By 2:30 a.m., one of the key items on his handwritten list of orders â¿¿ 400 pounds of striped bass â¿¿ remains unfilled from among dozens of vendors.
"I'm getting nervous," he says.
The day's hundreds of offerings â¿¿ including crabs, clams, mussels, slimy squid, octopus and caviar â¿¿ are spread out across the floor in ice-lined boxes, a shimmering spectrum of silvers, pinks, reds and browns. Buyers, some vying for the same, scarce items, point to a specific box and cry out, "That's mine!"
All night, dozens of men in coats and wool caps work to the soundtrack of mini-forklifts whizzing around, honking and spewing exhaust as they move seafood-laden pallets. The smell is a mixture of the fishy and the fresh scent of the ocean.
Nunez finally spots some striped bass. But when he lifts the gills, "it's no good; they're brown," he says dejectedly. (The gills should be bright red). Plus the skin is dry, the eyes are cloudy, and it smells funky.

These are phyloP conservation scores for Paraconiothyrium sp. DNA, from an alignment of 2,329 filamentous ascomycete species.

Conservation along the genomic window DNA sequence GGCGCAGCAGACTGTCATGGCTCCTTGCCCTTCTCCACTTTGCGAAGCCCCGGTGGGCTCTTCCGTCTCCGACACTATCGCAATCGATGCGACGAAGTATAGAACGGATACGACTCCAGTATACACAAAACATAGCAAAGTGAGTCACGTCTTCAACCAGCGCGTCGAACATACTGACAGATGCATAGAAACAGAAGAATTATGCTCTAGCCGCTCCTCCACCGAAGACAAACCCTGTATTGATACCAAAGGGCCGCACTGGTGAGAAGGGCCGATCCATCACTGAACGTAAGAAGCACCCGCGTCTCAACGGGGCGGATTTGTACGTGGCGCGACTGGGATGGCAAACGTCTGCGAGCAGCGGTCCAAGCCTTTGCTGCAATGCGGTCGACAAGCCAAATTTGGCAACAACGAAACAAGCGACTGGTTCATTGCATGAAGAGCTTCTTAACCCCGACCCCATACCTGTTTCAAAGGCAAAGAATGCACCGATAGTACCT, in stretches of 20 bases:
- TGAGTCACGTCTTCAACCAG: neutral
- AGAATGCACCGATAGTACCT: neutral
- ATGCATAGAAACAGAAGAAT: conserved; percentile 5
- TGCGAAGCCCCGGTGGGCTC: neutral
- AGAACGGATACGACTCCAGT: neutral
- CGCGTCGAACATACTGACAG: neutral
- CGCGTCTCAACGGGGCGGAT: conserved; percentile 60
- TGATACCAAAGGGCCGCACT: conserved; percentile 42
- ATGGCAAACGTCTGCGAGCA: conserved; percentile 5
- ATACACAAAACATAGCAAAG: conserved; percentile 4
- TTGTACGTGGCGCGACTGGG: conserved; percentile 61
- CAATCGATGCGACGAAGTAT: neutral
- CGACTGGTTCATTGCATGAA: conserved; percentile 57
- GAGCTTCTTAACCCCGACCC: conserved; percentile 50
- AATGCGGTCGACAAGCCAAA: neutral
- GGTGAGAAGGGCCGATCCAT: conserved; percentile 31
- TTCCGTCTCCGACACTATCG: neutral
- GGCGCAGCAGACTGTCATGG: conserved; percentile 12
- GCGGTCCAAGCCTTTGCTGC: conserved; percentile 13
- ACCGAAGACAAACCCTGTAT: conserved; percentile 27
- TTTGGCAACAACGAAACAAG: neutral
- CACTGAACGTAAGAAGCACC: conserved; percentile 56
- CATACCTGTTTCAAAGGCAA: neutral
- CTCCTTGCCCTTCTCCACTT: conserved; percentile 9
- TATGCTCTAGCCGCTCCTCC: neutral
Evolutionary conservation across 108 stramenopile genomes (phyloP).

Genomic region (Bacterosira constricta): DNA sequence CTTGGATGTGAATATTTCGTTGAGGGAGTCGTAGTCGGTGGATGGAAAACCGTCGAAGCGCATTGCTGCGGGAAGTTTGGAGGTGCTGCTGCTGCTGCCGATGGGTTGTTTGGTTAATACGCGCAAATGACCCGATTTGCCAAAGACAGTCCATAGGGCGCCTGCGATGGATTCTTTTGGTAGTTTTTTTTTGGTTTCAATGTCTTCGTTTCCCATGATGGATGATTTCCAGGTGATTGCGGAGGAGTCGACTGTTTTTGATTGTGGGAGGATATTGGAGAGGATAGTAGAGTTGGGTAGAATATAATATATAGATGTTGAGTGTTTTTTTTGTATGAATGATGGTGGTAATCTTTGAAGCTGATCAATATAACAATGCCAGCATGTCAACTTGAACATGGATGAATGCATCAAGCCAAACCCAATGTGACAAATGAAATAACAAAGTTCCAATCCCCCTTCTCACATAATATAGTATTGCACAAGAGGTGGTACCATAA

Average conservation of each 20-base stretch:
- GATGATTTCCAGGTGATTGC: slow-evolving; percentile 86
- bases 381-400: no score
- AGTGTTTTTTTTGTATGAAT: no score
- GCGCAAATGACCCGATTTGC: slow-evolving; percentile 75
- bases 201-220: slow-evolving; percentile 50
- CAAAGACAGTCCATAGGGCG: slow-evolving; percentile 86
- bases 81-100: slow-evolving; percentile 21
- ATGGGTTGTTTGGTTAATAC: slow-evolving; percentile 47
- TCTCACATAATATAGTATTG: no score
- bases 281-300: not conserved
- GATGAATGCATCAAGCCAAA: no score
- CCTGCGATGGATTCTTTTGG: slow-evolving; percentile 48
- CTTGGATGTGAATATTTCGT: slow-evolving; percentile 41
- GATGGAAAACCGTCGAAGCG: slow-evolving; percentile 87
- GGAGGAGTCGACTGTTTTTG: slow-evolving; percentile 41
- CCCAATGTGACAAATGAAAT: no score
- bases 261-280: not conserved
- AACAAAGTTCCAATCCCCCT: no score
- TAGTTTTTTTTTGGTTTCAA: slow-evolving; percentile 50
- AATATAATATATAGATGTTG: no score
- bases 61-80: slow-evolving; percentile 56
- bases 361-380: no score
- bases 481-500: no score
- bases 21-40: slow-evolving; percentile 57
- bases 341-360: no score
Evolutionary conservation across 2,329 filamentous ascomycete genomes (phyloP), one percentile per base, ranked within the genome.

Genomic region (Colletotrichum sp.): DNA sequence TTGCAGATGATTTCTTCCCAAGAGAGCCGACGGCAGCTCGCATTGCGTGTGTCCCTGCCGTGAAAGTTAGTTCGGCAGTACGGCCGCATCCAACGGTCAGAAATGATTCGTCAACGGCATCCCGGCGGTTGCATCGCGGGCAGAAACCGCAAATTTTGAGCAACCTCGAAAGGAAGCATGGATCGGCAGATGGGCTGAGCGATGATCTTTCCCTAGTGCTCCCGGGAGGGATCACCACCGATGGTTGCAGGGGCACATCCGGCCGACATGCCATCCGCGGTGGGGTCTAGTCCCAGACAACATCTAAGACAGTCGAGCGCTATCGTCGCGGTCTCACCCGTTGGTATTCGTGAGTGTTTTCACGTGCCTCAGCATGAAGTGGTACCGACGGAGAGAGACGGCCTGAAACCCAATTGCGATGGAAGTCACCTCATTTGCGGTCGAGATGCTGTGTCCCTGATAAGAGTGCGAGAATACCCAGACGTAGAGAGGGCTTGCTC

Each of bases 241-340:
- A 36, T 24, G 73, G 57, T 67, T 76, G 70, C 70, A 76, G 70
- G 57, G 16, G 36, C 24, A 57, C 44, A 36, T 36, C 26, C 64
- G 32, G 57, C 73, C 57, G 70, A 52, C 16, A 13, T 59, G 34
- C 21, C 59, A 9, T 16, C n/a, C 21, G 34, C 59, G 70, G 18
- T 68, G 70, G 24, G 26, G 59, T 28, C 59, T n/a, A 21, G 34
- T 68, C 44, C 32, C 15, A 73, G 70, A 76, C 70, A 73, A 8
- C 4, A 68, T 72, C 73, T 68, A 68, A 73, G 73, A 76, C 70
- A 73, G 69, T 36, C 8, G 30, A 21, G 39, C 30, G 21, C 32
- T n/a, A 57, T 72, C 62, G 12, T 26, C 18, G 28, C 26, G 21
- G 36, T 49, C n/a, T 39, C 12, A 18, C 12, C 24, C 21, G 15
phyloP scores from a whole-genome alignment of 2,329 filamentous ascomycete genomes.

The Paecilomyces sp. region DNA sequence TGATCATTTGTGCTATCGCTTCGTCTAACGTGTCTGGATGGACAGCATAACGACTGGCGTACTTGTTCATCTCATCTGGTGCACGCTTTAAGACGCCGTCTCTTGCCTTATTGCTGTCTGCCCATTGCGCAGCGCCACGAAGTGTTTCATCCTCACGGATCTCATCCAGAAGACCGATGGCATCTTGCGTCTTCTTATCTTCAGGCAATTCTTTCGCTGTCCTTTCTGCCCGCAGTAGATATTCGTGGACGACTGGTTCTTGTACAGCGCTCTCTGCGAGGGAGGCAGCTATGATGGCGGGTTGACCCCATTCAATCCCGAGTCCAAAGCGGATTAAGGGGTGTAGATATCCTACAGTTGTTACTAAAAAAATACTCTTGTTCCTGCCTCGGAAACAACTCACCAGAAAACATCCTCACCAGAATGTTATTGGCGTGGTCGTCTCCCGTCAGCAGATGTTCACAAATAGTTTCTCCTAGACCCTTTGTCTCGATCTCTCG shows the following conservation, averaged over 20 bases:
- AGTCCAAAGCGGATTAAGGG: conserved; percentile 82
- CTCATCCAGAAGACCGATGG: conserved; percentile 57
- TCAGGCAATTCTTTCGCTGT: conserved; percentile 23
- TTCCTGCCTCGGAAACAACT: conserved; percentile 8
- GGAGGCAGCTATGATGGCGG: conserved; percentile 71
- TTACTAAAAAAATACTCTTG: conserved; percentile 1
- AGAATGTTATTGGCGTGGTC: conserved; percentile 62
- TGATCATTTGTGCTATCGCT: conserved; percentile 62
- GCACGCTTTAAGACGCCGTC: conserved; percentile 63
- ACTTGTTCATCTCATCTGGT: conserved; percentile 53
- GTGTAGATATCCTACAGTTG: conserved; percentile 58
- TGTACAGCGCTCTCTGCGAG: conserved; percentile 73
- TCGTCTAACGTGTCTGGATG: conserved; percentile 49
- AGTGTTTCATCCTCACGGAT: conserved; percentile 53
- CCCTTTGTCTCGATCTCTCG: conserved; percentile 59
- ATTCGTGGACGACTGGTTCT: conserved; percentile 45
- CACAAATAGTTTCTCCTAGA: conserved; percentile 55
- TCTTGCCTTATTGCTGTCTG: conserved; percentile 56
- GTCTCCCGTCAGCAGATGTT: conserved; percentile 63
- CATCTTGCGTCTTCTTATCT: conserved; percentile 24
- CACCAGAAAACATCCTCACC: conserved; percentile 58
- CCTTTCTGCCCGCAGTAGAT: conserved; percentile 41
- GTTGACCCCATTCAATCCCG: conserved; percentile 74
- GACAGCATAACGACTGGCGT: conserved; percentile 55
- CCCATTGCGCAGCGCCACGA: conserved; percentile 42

The hunt continues for the rest of his list: scallops, shrimp, squid, monkfish liver, fluke, shad roe, blowfish.
He spies black sea bass from New Jersey at $6.75 a pound. "How many do you have?"
"One hundred pounds," says vendor John Dias.
"How about $5.50?" Nunez asks.
Nunez later nabs red snapper from the Gulf of Mexico. He feels the fish, smells his fingers. It's fresh. OK, 60 pounds.
At another stall, he pops a raw Nantucket Bay scallop in his mouth, smiling. It's $20.50 a pound compared to a normal price of, say, $16. But these are extraordinary, and fresh â¿¿ "like a baby's bottom" to the touch.
Just before 3 a.m., a vendor whispers in Nunez's ear: Some striped bass might be on the way â¿¿ maybe.
He waits around for a while, and sure enough, a box lid opens to reveal eight bass from Delaware, weighing 121 pounds. Now, where to find at least 180 pounds more? He rushes off, scouring the cavernous market. And he gets lucky, landing 100 pounds.